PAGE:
11. 11. Key Notes (2) • Tactical Load Smoother provides the Multi-Sector Planner with information regarding the future “complexity” of the Multi-Sector Area: – Predict and analyze the air-traffic situation that will evolve some 10 to 40 minutes later. • Total number of aircraft • Number of conflicts • Complexity of the trajectories as assessed by number of vector changes – If one (or more) of the values passes the threshold level, an alarm can be generated to the Multi-Sector Planner.
  12. 12. Key Notes (3) • Arrival Manager is a ground based planning tool, used to: – Support ATC in automatically establishing an optimal arrival sequence – Enables ATC to manually edit the computed sequence – Provides for “what if” sequence generation • Departure Manager is a ground based planning tool, used to: – Allocating departure runways and providing takeoff schedules – Optimizing conflict-free climbing trajectories – ATC able to modify computed sequences – Includes a “what-if” mode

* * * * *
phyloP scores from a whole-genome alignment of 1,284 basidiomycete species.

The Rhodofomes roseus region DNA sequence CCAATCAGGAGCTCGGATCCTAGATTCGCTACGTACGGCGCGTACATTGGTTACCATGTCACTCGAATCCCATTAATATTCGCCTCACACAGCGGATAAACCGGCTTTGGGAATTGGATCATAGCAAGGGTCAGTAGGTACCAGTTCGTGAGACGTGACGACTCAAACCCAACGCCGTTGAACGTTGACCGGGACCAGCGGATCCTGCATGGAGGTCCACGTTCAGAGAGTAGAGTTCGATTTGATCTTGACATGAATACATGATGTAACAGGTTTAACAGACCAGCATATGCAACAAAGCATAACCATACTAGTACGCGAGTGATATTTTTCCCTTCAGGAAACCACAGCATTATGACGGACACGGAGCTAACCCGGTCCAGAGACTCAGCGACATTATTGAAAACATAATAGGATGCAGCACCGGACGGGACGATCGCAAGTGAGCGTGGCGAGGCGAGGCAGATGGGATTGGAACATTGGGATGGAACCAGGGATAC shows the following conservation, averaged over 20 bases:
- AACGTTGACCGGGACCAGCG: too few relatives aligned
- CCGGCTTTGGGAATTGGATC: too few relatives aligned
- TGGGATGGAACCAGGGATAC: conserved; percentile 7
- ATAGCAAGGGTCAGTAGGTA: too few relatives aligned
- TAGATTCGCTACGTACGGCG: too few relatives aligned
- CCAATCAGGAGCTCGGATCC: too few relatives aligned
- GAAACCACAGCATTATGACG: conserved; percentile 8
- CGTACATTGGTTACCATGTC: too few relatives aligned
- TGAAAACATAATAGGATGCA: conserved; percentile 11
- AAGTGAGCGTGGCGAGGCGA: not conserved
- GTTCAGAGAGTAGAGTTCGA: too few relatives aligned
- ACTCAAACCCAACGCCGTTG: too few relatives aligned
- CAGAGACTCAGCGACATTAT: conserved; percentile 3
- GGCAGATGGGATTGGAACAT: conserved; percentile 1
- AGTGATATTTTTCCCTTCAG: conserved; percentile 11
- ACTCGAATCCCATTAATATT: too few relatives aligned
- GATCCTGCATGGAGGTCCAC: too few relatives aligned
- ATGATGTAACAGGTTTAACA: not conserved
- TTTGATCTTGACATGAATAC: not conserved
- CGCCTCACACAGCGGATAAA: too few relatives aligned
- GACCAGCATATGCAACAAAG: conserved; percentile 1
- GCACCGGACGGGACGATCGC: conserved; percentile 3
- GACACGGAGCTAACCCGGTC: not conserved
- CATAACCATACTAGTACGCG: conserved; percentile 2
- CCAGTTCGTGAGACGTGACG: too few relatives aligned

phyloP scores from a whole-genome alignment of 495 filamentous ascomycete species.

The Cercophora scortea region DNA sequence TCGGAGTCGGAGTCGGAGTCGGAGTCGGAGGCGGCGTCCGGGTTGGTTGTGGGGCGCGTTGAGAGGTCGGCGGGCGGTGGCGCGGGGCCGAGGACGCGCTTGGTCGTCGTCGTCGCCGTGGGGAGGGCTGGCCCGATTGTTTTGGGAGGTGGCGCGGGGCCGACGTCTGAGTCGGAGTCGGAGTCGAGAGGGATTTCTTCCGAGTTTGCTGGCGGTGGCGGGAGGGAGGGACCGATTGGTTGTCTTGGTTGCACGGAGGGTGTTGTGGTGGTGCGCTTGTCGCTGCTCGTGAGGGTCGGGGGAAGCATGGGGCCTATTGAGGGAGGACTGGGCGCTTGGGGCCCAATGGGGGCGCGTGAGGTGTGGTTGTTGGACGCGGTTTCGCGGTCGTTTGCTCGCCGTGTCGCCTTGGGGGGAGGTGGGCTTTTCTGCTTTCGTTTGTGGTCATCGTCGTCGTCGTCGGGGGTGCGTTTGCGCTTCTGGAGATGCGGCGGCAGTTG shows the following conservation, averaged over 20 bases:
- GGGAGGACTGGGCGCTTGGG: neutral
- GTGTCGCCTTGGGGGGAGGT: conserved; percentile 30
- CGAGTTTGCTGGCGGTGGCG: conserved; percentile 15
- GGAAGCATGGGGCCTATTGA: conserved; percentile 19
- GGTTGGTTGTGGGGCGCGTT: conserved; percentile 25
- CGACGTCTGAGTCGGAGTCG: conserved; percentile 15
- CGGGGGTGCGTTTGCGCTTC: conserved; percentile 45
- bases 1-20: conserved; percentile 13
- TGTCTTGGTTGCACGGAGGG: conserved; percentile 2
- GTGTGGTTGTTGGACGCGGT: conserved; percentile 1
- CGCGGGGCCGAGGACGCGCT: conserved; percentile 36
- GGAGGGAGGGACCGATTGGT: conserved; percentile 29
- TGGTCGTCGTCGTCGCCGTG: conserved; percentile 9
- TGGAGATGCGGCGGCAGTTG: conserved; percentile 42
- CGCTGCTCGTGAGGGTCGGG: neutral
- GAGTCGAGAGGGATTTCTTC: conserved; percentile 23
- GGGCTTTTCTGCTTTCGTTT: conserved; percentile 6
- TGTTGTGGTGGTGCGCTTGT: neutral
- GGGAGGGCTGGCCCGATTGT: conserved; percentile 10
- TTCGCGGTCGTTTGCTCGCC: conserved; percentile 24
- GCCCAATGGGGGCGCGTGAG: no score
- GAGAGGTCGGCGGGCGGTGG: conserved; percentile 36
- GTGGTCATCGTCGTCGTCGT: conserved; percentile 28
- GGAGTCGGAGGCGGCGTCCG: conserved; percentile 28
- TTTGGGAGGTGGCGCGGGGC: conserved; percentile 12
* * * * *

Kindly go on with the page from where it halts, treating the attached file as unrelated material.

13. 13. Key Notes (4) • Conflict Probe executes every time a new trajectory is generated, searching the flight database to see if any other trajectory conflicted • Co-operative Tools not only displays the conflicting aircraft but also aircraft that are close enough to the conflict for ATC to consider • Problem Solver does not provide solutions independent of ATC, but allows them to model de- conflictions (simple mouse “drag-and-draw” function) and then issue the trajectory constraints to apply solutions
  14. 14. Key Notes (5) • Flight Path Monitoring compares 4D tracked positions of aircraft against their 4D planned positions so as to detect deviations between them. – Deviations are calculated in three dimensions: • Laterally • Longitudinally • Vertically – For each direction, deviations are characterized as being insignificant, medium, or large (determined by Trajectory Predictor) and represent region of permissible error